A must-see raptor rescue center located next to Otavalo. The birds here have been rescued in Ecuador from illegal owners by the police. It is illegal to keep wild animals in captivity unless you have a special permit to do so; this law helps combat illegal poaching and the commerce of wild animals.
Don’t miss the falconry show that is performed at 11:30 and 16:30 every day except Mondays when the entire park is closed. www.parquecondor.com
Cuicocha (Kichwa: Kuykucha, “lake of guinea pigs” or Kuychikucha, “rainbow lake”) is a 3 km (2 mi) wide caldera and crater lake at the foot of Cotacachi Volcano in the Cordillera Occidental of the Ecuadorian Andes.
Its name comes from the Kichwa indigenous language and means “Lago del Cuy” or Guinea Pig Laguna in English. It was given this name due to the guinea pig shape of the largest Island in the middle of the laguna. These animals play a significant part in the everyday life of Ecuadorians, as they reproduce rapidly and need a minimum of food and care to survive. They make for a high protein meal especially for populations living in high altitude.
The caldera was created by a massive phreatic eruption about 3100 years ago that generated about 5 cubic kilometres (6.54 billion cubic yards) of pyroclastic flow and covered the surrounding area in volcanic ash up to 20 cm (8 inches) deep. The volcano has been dormant since that time. In combination with other eruptions from nearby Imbabura, Mojanda, Cotacachi, and Cayambe, Cuicocha is responsible for the fertile soil of the Otavalo Valley.
The Cuicocha Lake, a crater lake within the Cuicocha caldera contains four dacitic lava domes which form two steep forested islands: Yerovi, the smaller, and Teodoro Wolf, the larger. People are prohibited on both. The rim of the caldera is extremely steep — so steep, in fact, that the accumulation of sediment is insufficient for most hydrophyte vegetation. An older lava dome from the Pleistocene forms part of the eastern rim. The lake, which is 200 m (656 ft) deep at its deepest point, is highly alkaline and contains little life. It has no known outlet.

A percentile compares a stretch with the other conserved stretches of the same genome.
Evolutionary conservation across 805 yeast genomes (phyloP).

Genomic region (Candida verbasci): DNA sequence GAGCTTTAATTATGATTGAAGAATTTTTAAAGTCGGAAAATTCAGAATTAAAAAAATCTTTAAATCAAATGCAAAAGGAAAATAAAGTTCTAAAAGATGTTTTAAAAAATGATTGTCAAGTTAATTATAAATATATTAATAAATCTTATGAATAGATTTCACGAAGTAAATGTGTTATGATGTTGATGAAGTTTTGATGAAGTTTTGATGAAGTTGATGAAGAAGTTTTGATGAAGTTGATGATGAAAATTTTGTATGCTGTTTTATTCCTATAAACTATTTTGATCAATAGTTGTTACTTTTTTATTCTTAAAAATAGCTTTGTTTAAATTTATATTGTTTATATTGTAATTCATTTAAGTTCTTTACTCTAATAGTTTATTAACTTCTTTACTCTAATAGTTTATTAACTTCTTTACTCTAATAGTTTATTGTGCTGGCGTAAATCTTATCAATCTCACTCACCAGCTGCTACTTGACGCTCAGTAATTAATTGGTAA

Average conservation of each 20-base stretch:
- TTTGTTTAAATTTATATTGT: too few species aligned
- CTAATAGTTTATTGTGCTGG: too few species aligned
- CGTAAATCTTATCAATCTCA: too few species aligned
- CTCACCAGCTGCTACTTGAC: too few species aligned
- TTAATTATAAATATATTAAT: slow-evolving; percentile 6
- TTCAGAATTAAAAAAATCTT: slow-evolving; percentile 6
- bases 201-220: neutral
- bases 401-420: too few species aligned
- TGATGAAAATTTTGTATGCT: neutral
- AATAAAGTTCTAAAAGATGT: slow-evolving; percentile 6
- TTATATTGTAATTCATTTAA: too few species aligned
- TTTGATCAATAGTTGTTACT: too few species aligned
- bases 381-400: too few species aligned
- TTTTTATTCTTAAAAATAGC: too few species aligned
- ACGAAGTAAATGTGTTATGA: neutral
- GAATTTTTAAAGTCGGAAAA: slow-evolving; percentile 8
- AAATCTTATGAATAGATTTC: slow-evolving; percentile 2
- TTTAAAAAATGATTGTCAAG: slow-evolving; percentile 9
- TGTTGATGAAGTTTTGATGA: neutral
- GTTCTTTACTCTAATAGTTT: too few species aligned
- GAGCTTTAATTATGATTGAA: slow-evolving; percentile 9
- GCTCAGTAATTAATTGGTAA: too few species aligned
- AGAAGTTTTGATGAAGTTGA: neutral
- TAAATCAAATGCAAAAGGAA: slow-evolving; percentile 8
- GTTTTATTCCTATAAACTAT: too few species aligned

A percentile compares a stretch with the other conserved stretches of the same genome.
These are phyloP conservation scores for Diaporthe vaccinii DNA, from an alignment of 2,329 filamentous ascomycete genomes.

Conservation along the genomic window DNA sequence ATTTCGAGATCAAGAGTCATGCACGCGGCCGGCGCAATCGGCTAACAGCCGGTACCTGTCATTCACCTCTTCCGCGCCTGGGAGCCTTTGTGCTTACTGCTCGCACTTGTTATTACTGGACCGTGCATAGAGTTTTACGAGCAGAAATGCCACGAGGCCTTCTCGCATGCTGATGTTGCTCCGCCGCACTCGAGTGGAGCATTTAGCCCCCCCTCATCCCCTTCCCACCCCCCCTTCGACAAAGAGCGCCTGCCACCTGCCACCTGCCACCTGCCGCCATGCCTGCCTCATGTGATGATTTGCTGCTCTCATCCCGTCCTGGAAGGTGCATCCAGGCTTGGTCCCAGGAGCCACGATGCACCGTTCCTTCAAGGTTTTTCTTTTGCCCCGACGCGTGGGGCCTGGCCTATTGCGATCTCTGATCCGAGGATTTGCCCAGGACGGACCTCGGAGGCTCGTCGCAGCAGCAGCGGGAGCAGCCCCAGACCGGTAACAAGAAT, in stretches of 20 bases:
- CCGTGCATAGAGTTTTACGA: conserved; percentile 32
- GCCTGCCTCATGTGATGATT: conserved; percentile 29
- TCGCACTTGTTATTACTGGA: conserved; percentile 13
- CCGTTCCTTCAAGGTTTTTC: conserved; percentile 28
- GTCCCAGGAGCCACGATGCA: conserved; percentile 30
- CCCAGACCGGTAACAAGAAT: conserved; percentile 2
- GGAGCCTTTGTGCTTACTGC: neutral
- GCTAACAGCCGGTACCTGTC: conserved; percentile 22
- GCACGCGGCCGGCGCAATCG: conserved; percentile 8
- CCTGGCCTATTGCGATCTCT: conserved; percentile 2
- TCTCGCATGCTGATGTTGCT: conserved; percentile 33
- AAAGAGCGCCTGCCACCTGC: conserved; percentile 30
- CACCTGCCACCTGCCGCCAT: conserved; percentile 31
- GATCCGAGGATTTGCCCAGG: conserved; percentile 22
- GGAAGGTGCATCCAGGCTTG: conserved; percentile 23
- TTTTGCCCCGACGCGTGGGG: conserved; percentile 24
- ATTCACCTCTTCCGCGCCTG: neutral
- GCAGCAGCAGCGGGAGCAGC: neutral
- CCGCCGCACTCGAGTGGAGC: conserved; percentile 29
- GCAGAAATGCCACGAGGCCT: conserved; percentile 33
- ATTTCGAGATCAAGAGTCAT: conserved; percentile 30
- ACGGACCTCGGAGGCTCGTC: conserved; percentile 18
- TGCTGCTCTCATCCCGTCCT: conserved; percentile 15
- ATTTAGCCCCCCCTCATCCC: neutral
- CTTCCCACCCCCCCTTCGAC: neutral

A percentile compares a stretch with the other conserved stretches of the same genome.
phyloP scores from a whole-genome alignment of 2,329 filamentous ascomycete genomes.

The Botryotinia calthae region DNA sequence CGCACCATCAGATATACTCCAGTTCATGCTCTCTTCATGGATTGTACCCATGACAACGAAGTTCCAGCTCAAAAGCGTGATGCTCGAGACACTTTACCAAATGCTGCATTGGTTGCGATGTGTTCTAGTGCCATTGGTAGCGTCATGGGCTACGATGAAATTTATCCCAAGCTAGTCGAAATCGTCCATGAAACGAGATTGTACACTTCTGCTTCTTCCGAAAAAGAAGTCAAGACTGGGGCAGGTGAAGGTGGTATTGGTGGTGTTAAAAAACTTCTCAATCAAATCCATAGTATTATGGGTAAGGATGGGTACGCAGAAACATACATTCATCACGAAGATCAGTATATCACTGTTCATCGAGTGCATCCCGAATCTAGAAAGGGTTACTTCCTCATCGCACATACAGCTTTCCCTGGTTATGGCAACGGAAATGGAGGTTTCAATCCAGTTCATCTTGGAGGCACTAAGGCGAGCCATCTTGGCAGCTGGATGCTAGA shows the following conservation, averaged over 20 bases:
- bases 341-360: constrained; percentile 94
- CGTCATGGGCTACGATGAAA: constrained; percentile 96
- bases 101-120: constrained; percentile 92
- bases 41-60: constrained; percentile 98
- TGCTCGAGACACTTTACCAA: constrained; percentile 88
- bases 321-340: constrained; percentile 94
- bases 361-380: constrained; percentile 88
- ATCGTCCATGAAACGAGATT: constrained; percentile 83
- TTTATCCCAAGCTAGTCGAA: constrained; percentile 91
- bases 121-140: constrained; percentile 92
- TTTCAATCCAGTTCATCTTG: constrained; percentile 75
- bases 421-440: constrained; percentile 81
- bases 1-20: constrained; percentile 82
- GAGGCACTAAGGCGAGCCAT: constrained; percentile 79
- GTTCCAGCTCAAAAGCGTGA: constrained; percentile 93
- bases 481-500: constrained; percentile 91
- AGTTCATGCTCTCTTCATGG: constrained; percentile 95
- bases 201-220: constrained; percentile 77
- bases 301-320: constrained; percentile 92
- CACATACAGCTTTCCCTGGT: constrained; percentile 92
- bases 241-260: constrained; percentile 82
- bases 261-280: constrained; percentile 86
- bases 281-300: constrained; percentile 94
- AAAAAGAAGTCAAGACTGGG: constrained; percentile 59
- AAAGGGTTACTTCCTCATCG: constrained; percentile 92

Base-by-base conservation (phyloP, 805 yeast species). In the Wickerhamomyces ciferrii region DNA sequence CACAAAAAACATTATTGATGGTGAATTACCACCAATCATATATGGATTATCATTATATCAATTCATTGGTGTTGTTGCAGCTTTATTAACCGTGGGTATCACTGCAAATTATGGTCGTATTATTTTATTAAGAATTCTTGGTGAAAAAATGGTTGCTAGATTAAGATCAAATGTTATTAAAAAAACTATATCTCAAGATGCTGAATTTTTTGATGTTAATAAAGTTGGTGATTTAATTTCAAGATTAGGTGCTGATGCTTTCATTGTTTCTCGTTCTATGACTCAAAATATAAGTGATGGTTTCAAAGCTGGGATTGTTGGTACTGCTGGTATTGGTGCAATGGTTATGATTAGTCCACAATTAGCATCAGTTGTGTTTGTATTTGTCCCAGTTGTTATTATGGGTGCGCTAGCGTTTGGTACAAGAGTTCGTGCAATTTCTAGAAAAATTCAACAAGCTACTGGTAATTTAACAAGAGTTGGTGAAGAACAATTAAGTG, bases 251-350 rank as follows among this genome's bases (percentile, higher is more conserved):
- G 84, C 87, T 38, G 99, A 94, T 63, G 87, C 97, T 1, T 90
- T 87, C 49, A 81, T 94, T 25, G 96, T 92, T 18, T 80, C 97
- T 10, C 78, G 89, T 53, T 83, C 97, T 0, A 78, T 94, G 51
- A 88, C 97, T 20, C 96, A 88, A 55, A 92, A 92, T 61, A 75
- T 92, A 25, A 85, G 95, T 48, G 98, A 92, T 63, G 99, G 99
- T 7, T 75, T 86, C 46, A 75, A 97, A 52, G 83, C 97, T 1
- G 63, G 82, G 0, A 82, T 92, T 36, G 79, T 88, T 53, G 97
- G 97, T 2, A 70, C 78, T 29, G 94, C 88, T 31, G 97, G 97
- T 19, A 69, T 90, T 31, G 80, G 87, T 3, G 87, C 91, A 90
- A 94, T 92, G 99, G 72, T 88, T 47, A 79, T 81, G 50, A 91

The intra-caldera islands, on the other hand, support some wildlife, most notably the Silvery Grebe, which lives around the reeds and feeds on small fish, frogs, crayfish, small water snakes, seeds of water plants, and insects. The bird is found in upper temperate and lower páramo zones throughout the Andes, but little is known about the species. In 1974 a census was taken of the population of grebes at Cuicocha and 44 birds were found.
Cuicocha forms the southern end of the Cotacachi-Cayapas Ecological Reserve. During the second day of Inti Raymi (or Sun Festival) every summer solstice, indigenous shaman use Cuicocha as a bath for ritual cleansing and purification.
The most walked street of downtown is affectionately called “leather street”. That’s not it’s official name but leather goods is what nearly every store on the street sells. Cotacachi is well known for it’s leather goods. You can find bags of all sizes and colors, boots, shoes, jackets, ponchos, pants, etc, etc. There are a couple of stores that also carry saddles and tack for horses and chaps, whips and spurs for the riders. Many stores have the workshop in the back and you can meet the person who makes the things in the store.
At one end of leather street is the market and the bus depot. At the market you can find fresh fruits, veggies, and flowers every day of the week.
Crater Short Circle
A good ride to experience the beauty and variety of the agricultural side of the crater. Allow 1 hour easy riding.
Crater Complete Circle
The perfect ride for those looking for adventures. Allow 4 hours difficult riding.
Infiernillo Downhill Ride
The perfect ride for those looking for an easy downhill experience. Most of the riding is downhill, and we provide transportation for the return trip. Allow 4 hours of easy riding, lunch included.
Yunguilla Downhill Ride
An extreme downhill experience for those with a good heart. Most of the riding is downhill though the cloud forest. We provide transportation for the return trip. Allow 4 hours extreme riding.
The indigenous Otavaleños are famous for weaving textiles, usually made of wool (that is sometimes as black as a raven), which are sold at the famous Saturday market. Although the largest market is on Saturday, there is a very wide range of wares available throughout the week in the Plaza de los Ponchos, and the many local shops. The shops sell textiles such as handmade blankets, tablecloths, and much more.